As previously noted, I truly am a junkie for the printed word and I love combing used bookstores and library book sales for that elusive gem. I am currently knee deep in one of those great finds, a book entitled, “Letters from an Actor” by William Redfield. The letters were penned to a literary man named, Robert Mills, who was curious about the inner workings of the theatre. Mr. Redfield decided the time was right to set down his thoughts on the subject when he landed the role of Guildenstern in the 1964 Gielgud-Burton production of Hamlet. Redfield comes across as an intelligent, witty guy who was more than sufficiently equipped to relate his experiences as a working actor in the theatre. He shines the light on acting in a way that would probably make an actor say “spot-on” (his wish) and a non-actor such as myself to be amused (which I am). He relates everything from the audition process (with Gielgud no-less), rushed rehearsals, flaring temperaments, drinking (with Hamlet, Rosencrantz, Ophelia, and Liz), deciding just how much direction to take and how exactly they ‘get there’ by opening night. I’d recommend the book to anyone, whether you tread the boards for a living or not.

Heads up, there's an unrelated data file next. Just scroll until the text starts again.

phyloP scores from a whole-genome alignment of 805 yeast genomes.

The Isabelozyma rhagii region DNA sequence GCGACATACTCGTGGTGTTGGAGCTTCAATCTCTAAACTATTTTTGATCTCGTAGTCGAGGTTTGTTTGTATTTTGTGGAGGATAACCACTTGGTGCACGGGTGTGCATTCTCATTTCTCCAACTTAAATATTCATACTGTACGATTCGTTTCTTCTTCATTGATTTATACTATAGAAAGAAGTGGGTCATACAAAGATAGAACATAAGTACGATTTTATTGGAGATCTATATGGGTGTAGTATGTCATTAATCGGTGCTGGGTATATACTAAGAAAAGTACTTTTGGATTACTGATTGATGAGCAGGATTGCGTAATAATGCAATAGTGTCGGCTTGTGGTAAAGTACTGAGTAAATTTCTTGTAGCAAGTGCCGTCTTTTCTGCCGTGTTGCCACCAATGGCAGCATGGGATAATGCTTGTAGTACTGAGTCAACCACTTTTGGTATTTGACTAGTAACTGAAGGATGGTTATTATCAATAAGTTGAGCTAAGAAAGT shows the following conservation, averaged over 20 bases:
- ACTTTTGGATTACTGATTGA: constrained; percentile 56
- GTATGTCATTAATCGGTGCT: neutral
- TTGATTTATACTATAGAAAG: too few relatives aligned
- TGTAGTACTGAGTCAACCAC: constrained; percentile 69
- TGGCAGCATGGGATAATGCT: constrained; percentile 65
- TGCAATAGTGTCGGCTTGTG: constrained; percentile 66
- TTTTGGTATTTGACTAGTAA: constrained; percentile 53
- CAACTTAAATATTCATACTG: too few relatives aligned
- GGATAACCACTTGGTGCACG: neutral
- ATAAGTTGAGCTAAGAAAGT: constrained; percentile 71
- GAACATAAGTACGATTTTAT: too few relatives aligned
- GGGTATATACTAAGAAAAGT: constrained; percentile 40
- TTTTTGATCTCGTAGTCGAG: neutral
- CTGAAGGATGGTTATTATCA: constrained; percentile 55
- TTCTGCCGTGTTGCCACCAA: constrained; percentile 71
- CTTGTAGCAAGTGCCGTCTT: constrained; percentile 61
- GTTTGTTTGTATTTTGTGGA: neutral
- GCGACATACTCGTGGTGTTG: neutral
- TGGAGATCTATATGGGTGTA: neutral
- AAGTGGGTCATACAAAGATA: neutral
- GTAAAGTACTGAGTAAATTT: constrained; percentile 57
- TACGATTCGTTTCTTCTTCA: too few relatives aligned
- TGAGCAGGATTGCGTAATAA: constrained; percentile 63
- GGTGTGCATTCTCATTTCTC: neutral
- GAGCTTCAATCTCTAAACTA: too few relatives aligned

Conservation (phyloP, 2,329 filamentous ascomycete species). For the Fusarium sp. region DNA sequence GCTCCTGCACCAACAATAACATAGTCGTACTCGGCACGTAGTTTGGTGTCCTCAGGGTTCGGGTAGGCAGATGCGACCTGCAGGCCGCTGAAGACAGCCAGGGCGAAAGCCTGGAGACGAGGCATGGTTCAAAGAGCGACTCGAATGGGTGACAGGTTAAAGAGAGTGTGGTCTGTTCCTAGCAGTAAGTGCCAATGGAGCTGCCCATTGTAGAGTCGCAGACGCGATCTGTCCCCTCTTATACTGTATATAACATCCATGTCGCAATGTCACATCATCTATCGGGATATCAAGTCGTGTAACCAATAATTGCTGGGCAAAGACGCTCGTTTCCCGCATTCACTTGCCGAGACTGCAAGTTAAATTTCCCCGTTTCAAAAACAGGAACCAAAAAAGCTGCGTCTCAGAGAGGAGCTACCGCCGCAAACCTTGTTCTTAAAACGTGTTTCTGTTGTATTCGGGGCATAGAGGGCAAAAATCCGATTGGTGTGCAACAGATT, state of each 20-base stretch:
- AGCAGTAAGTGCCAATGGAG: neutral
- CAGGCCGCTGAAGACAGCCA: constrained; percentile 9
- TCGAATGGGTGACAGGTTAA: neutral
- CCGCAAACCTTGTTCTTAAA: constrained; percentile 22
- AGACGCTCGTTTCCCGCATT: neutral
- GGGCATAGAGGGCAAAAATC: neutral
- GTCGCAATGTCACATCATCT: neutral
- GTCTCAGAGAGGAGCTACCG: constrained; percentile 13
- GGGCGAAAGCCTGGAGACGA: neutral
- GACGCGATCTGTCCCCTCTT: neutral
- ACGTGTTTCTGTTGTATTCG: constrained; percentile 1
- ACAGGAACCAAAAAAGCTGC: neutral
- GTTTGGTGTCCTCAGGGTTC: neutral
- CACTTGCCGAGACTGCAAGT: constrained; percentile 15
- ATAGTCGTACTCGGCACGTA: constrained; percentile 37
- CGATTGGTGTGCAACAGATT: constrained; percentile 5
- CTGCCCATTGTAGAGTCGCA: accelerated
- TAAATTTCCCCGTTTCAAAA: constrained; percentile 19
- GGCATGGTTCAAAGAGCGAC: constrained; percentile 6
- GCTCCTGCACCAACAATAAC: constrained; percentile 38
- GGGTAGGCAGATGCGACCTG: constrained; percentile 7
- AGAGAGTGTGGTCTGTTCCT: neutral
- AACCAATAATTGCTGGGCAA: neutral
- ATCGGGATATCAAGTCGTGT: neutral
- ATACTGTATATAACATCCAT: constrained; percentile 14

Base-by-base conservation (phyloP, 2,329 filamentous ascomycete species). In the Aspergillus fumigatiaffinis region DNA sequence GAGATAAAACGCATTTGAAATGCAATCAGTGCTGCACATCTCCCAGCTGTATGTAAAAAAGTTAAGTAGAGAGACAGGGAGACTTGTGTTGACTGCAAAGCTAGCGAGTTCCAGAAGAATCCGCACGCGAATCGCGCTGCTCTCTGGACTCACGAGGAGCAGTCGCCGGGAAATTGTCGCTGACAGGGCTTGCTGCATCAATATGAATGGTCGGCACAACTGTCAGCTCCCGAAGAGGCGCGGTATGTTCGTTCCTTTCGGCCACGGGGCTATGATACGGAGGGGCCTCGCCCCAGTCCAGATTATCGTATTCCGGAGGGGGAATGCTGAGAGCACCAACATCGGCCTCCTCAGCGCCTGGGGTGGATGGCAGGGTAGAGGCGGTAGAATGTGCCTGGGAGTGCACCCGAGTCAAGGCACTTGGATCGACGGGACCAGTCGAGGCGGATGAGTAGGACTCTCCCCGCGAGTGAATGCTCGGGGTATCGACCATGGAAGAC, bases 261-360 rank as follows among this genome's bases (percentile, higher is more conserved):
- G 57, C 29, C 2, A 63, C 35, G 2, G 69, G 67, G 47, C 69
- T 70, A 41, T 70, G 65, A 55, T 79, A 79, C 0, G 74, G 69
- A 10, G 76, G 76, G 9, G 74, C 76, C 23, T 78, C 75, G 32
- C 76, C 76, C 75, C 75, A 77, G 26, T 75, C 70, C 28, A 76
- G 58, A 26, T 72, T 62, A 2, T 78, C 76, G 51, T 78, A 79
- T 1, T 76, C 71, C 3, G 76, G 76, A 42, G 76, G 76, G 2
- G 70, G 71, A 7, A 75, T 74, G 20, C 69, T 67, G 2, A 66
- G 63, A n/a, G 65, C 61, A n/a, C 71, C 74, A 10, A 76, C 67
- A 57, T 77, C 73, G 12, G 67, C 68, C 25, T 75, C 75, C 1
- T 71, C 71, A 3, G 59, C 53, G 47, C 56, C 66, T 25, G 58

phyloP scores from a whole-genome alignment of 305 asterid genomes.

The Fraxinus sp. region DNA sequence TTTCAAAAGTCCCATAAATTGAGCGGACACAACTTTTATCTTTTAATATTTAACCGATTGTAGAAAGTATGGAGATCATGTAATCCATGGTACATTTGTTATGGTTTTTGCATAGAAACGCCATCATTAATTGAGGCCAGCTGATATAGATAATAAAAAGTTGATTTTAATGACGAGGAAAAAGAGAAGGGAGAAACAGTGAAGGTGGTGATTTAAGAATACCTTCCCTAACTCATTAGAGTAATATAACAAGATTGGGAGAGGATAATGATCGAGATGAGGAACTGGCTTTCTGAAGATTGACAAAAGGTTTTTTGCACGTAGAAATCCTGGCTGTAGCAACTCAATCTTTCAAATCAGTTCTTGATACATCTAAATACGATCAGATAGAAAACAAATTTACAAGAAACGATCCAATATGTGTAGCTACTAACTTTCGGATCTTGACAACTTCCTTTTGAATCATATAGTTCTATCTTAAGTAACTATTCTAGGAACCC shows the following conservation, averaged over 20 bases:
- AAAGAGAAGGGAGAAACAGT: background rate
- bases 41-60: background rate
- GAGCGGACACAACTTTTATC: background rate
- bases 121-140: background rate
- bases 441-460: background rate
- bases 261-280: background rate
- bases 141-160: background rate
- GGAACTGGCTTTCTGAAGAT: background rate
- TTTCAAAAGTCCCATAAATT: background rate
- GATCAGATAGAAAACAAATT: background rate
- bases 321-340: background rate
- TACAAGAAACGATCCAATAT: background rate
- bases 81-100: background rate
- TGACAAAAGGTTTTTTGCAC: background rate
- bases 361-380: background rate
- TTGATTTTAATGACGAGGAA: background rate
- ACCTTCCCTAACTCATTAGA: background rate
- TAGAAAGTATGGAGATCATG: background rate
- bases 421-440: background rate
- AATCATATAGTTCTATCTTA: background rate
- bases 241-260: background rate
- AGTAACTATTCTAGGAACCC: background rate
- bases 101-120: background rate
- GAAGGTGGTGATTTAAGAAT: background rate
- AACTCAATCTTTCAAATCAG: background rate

Photograph: Life Magazine/George Silk 1964